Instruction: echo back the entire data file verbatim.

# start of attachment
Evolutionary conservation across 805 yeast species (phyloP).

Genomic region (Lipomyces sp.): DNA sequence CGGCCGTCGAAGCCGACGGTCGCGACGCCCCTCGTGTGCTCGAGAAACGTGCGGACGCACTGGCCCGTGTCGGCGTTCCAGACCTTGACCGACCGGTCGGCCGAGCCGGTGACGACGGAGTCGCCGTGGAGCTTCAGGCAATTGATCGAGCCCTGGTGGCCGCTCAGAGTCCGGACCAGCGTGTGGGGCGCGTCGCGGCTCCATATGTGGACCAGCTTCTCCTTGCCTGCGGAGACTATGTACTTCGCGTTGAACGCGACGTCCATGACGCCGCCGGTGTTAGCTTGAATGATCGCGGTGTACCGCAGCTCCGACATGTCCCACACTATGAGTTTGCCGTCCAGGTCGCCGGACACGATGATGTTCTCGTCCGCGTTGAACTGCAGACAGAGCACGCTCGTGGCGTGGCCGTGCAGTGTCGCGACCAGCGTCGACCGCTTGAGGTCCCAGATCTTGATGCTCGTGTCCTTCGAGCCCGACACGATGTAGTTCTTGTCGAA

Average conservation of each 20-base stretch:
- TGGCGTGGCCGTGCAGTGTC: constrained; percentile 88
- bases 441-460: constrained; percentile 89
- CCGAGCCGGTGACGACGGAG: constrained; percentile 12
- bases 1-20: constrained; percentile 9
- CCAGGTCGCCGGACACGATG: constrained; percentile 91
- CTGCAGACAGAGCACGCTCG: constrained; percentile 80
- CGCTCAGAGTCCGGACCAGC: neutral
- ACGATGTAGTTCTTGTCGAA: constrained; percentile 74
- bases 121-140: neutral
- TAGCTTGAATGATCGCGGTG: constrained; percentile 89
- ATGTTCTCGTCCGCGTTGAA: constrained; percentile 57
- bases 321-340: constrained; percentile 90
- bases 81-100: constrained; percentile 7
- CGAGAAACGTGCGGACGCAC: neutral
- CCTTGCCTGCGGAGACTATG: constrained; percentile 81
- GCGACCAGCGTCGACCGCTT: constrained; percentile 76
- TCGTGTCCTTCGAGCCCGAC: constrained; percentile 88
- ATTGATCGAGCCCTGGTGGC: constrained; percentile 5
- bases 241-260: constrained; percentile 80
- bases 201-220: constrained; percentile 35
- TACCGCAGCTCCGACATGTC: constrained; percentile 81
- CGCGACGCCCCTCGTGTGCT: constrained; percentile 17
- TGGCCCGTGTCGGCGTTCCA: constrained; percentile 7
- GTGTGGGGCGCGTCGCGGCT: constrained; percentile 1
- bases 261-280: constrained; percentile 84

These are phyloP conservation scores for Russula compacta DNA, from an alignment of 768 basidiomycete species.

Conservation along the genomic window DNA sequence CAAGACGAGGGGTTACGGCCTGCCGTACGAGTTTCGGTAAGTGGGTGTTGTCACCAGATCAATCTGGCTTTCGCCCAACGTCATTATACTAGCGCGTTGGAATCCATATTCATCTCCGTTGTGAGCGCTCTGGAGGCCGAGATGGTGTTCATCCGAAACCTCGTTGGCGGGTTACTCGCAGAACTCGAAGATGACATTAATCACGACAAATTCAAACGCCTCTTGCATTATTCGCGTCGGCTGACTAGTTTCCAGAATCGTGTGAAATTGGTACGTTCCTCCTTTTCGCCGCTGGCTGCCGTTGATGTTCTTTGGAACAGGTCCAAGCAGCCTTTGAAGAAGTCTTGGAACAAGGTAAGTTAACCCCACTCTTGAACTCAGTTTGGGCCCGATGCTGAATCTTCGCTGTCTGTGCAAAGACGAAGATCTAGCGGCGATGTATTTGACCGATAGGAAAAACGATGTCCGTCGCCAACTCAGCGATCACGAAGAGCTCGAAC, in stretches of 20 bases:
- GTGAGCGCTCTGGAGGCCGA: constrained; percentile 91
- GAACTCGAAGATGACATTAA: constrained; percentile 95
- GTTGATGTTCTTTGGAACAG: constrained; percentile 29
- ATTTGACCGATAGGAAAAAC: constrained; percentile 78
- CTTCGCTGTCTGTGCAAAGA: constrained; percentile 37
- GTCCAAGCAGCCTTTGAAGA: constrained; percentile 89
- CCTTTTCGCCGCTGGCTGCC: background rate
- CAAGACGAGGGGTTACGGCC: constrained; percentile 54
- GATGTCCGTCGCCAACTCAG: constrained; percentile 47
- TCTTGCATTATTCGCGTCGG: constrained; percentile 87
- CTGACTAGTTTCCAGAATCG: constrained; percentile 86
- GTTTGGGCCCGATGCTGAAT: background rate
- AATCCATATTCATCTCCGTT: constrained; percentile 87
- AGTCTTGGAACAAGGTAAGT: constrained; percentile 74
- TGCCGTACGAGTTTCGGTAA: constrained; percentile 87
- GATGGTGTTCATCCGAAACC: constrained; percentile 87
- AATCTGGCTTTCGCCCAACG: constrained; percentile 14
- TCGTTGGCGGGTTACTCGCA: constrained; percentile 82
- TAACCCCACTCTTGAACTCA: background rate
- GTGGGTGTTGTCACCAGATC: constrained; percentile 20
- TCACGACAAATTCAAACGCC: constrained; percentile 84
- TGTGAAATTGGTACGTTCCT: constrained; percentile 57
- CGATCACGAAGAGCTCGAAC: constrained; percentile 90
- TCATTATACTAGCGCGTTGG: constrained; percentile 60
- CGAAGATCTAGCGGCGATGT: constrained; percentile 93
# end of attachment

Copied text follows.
Evolutionary conservation across 805 yeast species (phyloP).

Genomic region (Lipomyces sp.): DNA sequence CGGCCGTCGAAGCCGACGGTCGCGACGCCCCTCGTGTGCTCGAGAAACGTGCGGACGCACTGGCCCGTGTCGGCGTTCCAGACCTTGACCGACCGGTCGGCCGAGCCGGTGACGACGGAGTCGCCGTGGAGCTTCAGGCAATTGATCGAGCCCTGGTGGCCGCTCAGAGTCCGGACCAGCGTGTGGGGCGCGTCGCGGCTCCATATGTGGACCAGCTTCTCCTTGCCTGCGGAGACTATGTACTTCGCGTTGAACGCGACGTCCATGACGCCGCCGGTGTTAGCTTGAATGATCGCGGTGTACCGCAGCTCCGACATGTCCCACACTATGAGTTTGCCGTCCAGGTCGCCGGACACGATGATGTTCTCGTCCGCGTTGAACTGCAGACAGAGCACGCTCGTGGCGTGGCCGTGCAGTGTCGCGACCAGCGTCGACCGCTTGAGGTCCCAGATCTTGATGCTCGTGTCCTTCGAGCCCGACACGATGTAGTTCTTGTCGAA

Average conservation of each 20-base stretch:
- TGGCGTGGCCGTGCAGTGTC: constrained; percentile 88
- bases 441-460: constrained; percentile 89
- CCGAGCCGGTGACGACGGAG: constrained; percentile 12
- bases 1-20: constrained; percentile 9
- CCAGGTCGCCGGACACGATG: constrained; percentile 91
- CTGCAGACAGAGCACGCTCG: constrained; percentile 80
- CGCTCAGAGTCCGGACCAGC: neutral
- ACGATGTAGTTCTTGTCGAA: constrained; percentile 74
- bases 121-140: neutral
- TAGCTTGAATGATCGCGGTG: constrained; percentile 89
- ATGTTCTCGTCCGCGTTGAA: constrained; percentile 57
- bases 321-340: constrained; percentile 90
- bases 81-100: constrained; percentile 7
- CGAGAAACGTGCGGACGCAC: neutral
- CCTTGCCTGCGGAGACTATG: constrained; percentile 81
- GCGACCAGCGTCGACCGCTT: constrained; percentile 76
- TCGTGTCCTTCGAGCCCGAC: constrained; percentile 88
- ATTGATCGAGCCCTGGTGGC: constrained; percentile 5
- bases 241-260: constrained; percentile 80
- bases 201-220: constrained; percentile 35
- TACCGCAGCTCCGACATGTC: constrained; percentile 81
- CGCGACGCCCCTCGTGTGCT: constrained; percentile 17
- TGGCCCGTGTCGGCGTTCCA: constrained; percentile 7
- GTGTGGGGCGCGTCGCGGCT: constrained; percentile 1
- bases 261-280: constrained; percentile 84

These are phyloP conservation scores for Russula compacta DNA, from an alignment of 768 basidiomycete species.

Conservation along the genomic window DNA sequence CAAGACGAGGGGTTACGGCCTGCCGTACGAGTTTCGGTAAGTGGGTGTTGTCACCAGATCAATCTGGCTTTCGCCCAACGTCATTATACTAGCGCGTTGGAATCCATATTCATCTCCGTTGTGAGCGCTCTGGAGGCCGAGATGGTGTTCATCCGAAACCTCGTTGGCGGGTTACTCGCAGAACTCGAAGATGACATTAATCACGACAAATTCAAACGCCTCTTGCATTATTCGCGTCGGCTGACTAGTTTCCAGAATCGTGTGAAATTGGTACGTTCCTCCTTTTCGCCGCTGGCTGCCGTTGATGTTCTTTGGAACAGGTCCAAGCAGCCTTTGAAGAAGTCTTGGAACAAGGTAAGTTAACCCCACTCTTGAACTCAGTTTGGGCCCGATGCTGAATCTTCGCTGTCTGTGCAAAGACGAAGATCTAGCGGCGATGTATTTGACCGATAGGAAAAACGATGTCCGTCGCCAACTCAGCGATCACGAAGAGCTCGAAC, in stretches of 20 bases:
- GTGAGCGCTCTGGAGGCCGA: constrained; percentile 91
- GAACTCGAAGATGACATTAA: constrained; percentile 95
- GTTGATGTTCTTTGGAACAG: constrained; percentile 29
- ATTTGACCGATAGGAAAAAC: constrained; percentile 78
- CTTCGCTGTCTGTGCAAAGA: constrained; percentile 37
- GTCCAAGCAGCCTTTGAAGA: constrained; percentile 89
- CCTTTTCGCCGCTGGCTGCC: background rate
- CAAGACGAGGGGTTACGGCC: constrained; percentile 54
- GATGTCCGTCGCCAACTCAG: constrained; percentile 47
- TCTTGCATTATTCGCGTCGG: constrained; percentile 87
- CTGACTAGTTTCCAGAATCG: constrained; percentile 86
- GTTTGGGCCCGATGCTGAAT: background rate
- AATCCATATTCATCTCCGTT: constrained; percentile 87
- AGTCTTGGAACAAGGTAAGT: constrained; percentile 74
- TGCCGTACGAGTTTCGGTAA: constrained; percentile 87
- GATGGTGTTCATCCGAAACC: constrained; percentile 87
- AATCTGGCTTTCGCCCAACG: constrained; percentile 14
- TCGTTGGCGGGTTACTCGCA: constrained; percentile 82
- TAACCCCACTCTTGAACTCA: background rate
- GTGGGTGTTGTCACCAGATC: constrained; percentile 20
- TCACGACAAATTCAAACGCC: constrained; percentile 84
- TGTGAAATTGGTACGTTCCT: constrained; percentile 57
- CGATCACGAAGAGCTCGAAC: constrained; percentile 90
- TCATTATACTAGCGCGTTGG: constrained; percentile 60
- CGAAGATCTAGCGGCGATGT: constrained; percentile 93